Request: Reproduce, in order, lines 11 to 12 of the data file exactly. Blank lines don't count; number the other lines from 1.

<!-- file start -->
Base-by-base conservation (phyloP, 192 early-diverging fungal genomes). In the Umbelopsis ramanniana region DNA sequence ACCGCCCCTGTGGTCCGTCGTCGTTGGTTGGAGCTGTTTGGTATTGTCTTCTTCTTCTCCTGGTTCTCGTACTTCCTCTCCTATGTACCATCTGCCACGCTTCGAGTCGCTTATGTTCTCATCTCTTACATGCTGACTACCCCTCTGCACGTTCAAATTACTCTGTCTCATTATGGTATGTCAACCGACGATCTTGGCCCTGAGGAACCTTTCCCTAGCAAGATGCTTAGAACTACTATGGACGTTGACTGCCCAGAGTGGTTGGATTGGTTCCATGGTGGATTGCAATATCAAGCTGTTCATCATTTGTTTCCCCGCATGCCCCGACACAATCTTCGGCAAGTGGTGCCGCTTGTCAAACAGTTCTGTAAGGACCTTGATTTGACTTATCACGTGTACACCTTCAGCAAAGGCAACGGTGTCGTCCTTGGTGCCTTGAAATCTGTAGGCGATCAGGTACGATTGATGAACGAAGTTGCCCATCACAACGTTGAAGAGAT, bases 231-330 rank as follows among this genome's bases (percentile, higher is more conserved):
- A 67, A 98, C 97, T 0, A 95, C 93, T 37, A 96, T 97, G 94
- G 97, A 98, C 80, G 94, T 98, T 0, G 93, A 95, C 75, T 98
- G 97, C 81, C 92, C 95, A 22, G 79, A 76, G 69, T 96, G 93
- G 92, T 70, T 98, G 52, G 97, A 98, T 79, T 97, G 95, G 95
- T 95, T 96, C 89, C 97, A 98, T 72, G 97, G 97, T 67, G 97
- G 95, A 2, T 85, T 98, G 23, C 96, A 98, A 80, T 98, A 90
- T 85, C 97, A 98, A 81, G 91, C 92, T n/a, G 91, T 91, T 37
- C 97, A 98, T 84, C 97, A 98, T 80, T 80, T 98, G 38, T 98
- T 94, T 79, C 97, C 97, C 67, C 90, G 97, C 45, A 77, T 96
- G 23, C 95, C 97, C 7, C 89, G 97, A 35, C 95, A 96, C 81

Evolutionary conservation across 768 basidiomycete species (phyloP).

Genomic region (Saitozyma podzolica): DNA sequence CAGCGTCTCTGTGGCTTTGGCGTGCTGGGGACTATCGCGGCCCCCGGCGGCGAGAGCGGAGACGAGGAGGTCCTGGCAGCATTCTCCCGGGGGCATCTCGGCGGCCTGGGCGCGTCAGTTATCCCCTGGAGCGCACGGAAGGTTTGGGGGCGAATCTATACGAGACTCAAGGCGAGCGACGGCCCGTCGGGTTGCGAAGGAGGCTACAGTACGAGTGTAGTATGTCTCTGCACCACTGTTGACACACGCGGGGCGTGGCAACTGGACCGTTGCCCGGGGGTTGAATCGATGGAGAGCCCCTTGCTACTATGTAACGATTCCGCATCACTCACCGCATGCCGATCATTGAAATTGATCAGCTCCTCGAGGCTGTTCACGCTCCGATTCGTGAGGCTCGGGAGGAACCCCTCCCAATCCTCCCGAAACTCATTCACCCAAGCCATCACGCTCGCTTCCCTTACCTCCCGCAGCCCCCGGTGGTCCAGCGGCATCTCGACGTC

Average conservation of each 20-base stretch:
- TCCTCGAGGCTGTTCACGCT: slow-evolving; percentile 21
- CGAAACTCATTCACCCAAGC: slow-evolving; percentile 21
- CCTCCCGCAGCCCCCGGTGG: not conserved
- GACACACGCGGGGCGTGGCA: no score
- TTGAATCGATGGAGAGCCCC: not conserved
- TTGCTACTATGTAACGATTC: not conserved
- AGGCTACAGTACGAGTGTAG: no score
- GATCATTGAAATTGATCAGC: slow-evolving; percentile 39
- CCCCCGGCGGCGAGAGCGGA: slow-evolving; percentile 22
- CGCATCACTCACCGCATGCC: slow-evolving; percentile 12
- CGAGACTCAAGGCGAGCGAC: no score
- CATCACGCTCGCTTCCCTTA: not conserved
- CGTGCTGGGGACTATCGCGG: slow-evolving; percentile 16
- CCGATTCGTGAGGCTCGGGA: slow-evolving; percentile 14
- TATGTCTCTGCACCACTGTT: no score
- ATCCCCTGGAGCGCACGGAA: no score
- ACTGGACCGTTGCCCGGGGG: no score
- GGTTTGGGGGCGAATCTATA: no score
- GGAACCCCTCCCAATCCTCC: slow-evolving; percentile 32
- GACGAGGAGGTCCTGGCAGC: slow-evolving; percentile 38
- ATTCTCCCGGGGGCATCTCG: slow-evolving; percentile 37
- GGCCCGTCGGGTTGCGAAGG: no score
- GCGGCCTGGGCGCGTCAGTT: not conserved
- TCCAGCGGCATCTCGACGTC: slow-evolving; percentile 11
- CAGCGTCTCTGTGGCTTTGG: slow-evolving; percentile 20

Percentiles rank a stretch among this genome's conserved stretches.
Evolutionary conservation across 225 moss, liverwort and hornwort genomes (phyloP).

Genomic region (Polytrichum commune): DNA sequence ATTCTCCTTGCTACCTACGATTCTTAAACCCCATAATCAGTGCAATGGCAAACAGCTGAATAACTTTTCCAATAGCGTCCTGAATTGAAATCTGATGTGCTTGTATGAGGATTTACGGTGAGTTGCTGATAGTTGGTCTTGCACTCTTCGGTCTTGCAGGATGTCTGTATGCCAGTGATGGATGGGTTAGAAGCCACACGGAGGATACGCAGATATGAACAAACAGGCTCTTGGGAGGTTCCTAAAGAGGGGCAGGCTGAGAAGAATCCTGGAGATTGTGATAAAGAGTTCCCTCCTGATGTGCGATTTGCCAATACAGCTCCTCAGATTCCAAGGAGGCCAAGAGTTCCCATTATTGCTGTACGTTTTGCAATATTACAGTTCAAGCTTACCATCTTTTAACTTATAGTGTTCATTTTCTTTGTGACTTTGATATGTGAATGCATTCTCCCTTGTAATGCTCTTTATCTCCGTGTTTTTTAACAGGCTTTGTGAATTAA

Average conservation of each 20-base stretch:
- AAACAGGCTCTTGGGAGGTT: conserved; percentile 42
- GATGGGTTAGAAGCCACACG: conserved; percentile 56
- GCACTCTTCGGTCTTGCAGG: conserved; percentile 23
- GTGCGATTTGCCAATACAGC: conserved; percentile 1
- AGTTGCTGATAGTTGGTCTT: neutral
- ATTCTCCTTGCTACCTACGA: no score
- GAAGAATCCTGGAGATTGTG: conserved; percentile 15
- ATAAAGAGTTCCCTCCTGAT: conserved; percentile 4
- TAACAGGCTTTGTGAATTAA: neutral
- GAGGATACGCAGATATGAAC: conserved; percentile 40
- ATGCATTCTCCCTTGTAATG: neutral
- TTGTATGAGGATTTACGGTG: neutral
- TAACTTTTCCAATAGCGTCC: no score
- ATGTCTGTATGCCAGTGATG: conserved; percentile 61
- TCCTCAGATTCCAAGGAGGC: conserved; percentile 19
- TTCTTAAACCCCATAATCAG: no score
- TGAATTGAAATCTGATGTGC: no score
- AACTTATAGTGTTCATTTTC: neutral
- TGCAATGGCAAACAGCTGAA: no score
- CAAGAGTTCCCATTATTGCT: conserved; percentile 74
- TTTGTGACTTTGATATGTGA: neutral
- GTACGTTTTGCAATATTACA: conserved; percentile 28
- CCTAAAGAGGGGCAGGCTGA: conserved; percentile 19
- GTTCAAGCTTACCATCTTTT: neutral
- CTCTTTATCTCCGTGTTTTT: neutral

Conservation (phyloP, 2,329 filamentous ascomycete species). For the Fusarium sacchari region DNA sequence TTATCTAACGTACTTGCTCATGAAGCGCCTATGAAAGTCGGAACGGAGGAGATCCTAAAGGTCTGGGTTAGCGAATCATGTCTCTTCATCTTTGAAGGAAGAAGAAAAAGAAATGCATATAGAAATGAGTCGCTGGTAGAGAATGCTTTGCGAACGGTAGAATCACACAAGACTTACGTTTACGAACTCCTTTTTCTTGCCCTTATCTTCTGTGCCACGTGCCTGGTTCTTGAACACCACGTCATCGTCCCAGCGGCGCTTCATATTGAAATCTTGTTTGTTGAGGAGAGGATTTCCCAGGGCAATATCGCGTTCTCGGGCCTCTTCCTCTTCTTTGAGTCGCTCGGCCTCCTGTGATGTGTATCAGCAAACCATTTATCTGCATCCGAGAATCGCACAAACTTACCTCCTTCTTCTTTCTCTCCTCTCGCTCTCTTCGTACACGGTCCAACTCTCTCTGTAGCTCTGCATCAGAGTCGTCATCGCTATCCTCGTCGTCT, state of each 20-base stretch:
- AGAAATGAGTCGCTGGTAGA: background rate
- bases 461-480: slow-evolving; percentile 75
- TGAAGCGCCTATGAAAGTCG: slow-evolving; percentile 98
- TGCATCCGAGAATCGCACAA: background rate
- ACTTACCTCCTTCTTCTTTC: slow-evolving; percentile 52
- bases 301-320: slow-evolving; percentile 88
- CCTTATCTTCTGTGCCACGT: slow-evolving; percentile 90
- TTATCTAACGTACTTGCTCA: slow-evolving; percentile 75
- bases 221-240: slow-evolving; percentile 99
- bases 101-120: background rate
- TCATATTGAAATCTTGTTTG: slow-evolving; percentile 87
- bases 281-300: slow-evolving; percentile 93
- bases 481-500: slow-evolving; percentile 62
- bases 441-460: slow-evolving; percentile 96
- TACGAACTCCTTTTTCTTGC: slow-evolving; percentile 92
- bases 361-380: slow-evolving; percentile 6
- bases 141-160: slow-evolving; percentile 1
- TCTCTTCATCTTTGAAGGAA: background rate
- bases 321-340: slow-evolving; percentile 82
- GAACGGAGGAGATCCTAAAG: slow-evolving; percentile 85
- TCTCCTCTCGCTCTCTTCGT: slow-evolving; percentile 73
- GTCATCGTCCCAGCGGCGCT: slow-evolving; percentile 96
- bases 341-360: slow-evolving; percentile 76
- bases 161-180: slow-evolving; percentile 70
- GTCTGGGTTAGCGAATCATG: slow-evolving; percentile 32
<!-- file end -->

- G 23, C 95, C 97, C 7, C 89, G 97, A 35, C 95, A 96, C 81

Evolutionary conservation across 768 basidiomycete species (phyloP).